ST. LOUIS (AP) — A northern Missouri man has been sentenced to more than six years in prison and ordered to pay $2.7 million for a marketing scheme involving an energy-generating machine.
The U.S. attorney’s office said Tuesday that David Grammer claimed a fictitious device known as “Boydoplex” could generate energy. It says 84 investors sank over $3.3 million into the machine, which Grammer claimed was being developed in Hannibal and Evansville, Ind. When investors questioned delays, Grammer allegedly told them the laboratories had flooded or been destroyed by natural disasters.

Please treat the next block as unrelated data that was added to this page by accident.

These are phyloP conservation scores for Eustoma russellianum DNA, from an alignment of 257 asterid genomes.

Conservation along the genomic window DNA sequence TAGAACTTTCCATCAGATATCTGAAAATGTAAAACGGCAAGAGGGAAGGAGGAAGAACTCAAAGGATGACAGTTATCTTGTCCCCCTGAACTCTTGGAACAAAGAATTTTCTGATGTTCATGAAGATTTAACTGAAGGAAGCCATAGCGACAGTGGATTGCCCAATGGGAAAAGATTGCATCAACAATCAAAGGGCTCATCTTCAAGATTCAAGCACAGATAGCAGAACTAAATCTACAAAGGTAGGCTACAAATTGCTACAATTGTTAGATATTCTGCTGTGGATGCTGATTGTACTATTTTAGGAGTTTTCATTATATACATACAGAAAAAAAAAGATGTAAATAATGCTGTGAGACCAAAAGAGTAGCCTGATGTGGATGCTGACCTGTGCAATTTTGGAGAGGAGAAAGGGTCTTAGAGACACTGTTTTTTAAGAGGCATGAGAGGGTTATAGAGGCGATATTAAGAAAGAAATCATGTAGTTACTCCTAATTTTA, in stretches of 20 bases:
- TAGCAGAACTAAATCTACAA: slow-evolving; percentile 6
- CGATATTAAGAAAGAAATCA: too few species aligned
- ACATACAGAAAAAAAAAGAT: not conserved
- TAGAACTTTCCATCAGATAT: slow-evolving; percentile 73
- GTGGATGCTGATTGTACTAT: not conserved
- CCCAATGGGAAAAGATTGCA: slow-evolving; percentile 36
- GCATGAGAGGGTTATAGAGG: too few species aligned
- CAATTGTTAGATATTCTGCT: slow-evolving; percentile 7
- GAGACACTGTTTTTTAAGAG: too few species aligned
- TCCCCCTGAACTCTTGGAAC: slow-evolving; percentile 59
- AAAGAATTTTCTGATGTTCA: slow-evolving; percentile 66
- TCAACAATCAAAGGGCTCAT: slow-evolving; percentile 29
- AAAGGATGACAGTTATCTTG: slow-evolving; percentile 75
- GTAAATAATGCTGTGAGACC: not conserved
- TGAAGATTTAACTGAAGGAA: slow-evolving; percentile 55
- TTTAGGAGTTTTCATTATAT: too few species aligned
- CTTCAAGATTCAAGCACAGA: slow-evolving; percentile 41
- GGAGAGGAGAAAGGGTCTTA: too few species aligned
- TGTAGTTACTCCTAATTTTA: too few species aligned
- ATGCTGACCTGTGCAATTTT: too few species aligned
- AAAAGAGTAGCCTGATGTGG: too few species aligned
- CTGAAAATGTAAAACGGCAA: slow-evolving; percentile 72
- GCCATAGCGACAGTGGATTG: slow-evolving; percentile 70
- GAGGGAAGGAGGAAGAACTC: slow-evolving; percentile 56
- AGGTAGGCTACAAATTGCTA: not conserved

The 55-year-old Macon resident pleaded guilty in April to two felony counts of mail fraud. He was sentenced Tuesday to 78 months in prison. The $2.7 million of restitution is the amount the U.S. attorney says was traced to Grammer’s bank accounts.
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